What are the signs of post-concussive syndrome in kids and what is the best treatment?
Post-concussive symptoms in infants, children, and adolescents are similar and yet have their own unique presentations.
In infants, it can be difficult to recognize that a brain injury has occurred. The most obvious symptom is loss of consciousness but other signs include crying inconsolably and not being able to be comforted, vomiting, or excessive sleepiness. Refusing to eat, prolonged irritability, or unusual or prolonged periods of quietness or inactivity may also be signs of a concussion or more serious brain injury. Bulging of the anterior fontanelle — or the soft spot of the head — is also an ominous sign. If your child has any of these symptoms he should be checked immediately by a physician.
After the injury, caregivers may notice a temporary loss of the most recently attained developmental skills (for example, if injured at age 6 months, the baby may stop babbling or may no longer be able to sit independently). But the baby should regain these skills and acquire new skills. Caregivers may also notice that the child is more irritable, cries more, has become a fussier eater, and has a change in sleep patterns. If the child cries more in a particular position, then the parent should consider the possibility that vertigo or dizziness has developed from the injury and that position should be avoided for a few weeks. In a more severe brain injury, the child’s head circumference may stop growing for a few weeks and then resume growing. In most cases, the infant will return to normal over the space of several weeks. During this time, the infant should be kept in as normal a routine as possible with more time for naps and sleep.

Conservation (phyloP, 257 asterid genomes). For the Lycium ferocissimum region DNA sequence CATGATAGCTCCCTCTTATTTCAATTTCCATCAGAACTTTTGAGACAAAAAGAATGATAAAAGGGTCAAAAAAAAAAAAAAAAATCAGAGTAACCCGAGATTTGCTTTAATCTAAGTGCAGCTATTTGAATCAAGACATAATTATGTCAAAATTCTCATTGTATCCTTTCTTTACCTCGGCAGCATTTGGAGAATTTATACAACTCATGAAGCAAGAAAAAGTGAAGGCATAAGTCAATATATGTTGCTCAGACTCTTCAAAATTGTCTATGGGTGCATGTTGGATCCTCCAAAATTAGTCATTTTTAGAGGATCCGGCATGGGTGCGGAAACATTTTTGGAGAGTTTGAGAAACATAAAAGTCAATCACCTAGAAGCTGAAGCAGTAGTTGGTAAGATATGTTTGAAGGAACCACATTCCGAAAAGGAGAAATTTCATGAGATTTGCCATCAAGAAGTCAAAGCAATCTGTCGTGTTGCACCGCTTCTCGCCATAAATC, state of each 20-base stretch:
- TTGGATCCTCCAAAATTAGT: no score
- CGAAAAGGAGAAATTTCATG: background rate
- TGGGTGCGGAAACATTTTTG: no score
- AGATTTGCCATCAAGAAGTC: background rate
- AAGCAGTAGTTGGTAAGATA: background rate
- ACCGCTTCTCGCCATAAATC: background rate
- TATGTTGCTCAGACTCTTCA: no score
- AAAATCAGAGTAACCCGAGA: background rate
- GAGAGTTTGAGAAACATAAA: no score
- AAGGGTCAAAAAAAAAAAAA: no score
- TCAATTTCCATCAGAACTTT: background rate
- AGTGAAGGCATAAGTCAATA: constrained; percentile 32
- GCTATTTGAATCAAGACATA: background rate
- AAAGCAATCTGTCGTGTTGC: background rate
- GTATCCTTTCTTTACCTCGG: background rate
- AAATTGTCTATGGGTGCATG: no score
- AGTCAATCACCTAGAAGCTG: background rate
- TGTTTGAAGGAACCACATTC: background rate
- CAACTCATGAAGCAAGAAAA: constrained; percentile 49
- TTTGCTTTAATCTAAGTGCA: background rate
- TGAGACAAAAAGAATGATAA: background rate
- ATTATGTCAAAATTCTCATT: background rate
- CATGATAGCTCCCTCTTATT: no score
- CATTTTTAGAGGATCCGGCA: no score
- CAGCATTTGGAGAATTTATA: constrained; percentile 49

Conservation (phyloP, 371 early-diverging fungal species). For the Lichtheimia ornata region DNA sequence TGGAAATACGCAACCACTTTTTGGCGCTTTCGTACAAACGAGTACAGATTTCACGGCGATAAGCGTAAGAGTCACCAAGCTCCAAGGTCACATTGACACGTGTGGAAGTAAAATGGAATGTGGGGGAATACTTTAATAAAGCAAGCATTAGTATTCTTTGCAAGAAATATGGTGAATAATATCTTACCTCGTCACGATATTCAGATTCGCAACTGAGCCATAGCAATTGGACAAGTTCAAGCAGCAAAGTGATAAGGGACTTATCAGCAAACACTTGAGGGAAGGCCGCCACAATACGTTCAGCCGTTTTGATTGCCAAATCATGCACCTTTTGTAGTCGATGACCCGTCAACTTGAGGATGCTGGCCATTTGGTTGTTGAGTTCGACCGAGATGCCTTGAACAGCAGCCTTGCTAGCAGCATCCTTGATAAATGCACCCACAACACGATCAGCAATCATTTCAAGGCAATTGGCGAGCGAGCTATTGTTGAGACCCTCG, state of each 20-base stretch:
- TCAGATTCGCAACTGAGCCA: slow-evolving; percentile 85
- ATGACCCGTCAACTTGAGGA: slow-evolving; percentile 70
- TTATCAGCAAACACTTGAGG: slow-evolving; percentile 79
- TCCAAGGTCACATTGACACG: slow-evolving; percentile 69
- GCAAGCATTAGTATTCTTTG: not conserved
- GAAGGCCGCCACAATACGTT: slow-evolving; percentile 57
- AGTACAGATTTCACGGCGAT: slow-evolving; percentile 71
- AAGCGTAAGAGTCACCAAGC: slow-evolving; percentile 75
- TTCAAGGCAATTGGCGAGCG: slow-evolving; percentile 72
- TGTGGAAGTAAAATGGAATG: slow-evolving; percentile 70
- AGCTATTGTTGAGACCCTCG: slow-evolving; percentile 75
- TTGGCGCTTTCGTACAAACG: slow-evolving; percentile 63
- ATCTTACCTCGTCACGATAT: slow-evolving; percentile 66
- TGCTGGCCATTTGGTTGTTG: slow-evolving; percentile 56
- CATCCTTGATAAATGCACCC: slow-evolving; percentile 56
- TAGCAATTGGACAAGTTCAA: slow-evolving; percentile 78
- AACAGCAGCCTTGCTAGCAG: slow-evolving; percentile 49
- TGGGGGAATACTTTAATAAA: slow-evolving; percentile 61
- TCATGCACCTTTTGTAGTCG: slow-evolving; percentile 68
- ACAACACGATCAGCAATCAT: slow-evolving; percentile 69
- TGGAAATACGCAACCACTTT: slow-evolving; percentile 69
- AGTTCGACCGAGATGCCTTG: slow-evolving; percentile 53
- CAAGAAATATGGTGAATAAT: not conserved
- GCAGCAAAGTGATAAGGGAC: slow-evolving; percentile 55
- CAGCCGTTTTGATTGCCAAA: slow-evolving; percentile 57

For young children under age 6 or 7, it is sometimes hard to recognize a brain injury because limited short-term memory and brief attention spans are normal at these ages. With older children and adolescents, these markers are more telling. With older children and teenagers, these markers are more significant. In teens we also look for confusion and word-finding problems.
Aside from memory and attention span issues or changes, recognizing a concussion in children and adolescents may include the following signs and symptoms:
- Brief (less than 20 minutes) loss of consciousness
- Confusion or being dazed or stunned, or seeing stars
- Emotional lability (cry or laugh unexpectedly)
- Anxiety or depression
- Sleep disturbance
- Fatigue and the vertigo
These symptoms are best treated initially by rest — both physical and mental. Recovery is faster when the child or adolescent rests often and consistently post-injury. For the first few days after an injury, almost complete rest is important. After the symptoms have disappeared, see what happens when the child walks on even ground at a relatively brisk pace. If no symptoms recur then the child can increase his physical activity as long as he remains symptom free. Parents and teachers should carefully monitor the child’s first few days, weeks, and months after the injury and return to school. If symptoms return or problems in school develop, the child should be taken to a physician and possibly a neuropsychologist.
If any of the symptoms get significantly worse rather than better, if new symptoms appear after a few days, if the child starts vomiting, or is difficult to arouse then he should be taken immediately for an assessment by an emergency physician.